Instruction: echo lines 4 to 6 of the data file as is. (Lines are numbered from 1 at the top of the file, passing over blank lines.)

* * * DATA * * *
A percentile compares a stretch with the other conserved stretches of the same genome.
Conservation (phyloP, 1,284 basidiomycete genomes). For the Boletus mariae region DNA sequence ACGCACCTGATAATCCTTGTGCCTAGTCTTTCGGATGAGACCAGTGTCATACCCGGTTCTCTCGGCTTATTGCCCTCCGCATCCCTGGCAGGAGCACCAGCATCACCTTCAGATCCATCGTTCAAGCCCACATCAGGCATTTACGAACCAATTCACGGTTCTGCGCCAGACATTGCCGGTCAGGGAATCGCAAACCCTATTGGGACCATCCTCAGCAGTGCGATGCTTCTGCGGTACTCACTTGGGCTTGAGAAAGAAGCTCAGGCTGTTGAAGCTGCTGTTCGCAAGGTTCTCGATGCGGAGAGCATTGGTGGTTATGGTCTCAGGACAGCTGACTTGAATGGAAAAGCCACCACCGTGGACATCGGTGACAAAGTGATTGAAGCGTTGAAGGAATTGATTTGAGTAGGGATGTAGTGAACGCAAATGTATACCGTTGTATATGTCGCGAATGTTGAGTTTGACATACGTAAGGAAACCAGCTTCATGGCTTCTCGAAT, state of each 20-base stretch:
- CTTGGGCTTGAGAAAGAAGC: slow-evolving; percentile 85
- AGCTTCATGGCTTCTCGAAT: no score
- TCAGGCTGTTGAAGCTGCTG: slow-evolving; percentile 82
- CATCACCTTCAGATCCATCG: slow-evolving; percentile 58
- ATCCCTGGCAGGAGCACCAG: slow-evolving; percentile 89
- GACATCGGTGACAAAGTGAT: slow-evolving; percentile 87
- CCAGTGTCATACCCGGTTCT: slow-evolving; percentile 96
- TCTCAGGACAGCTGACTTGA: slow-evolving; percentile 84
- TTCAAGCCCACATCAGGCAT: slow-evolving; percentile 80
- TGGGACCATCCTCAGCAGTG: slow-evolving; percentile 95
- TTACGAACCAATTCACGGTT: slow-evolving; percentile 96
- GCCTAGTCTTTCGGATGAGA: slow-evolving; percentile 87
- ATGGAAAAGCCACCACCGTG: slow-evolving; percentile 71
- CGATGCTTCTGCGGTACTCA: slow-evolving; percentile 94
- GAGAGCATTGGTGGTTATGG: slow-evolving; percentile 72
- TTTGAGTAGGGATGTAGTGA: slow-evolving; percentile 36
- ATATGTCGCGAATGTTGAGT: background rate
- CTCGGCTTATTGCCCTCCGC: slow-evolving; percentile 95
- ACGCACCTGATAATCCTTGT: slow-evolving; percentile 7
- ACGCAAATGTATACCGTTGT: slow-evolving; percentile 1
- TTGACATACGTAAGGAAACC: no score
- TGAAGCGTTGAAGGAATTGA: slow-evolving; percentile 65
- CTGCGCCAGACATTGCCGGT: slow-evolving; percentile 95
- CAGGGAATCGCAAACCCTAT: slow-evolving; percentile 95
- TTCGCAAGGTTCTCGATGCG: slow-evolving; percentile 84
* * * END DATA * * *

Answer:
- AGCTTCATGGCTTCTCGAAT: no score
- TCAGGCTGTTGAAGCTGCTG: slow-evolving; percentile 82
- CATCACCTTCAGATCCATCG: slow-evolving; percentile 58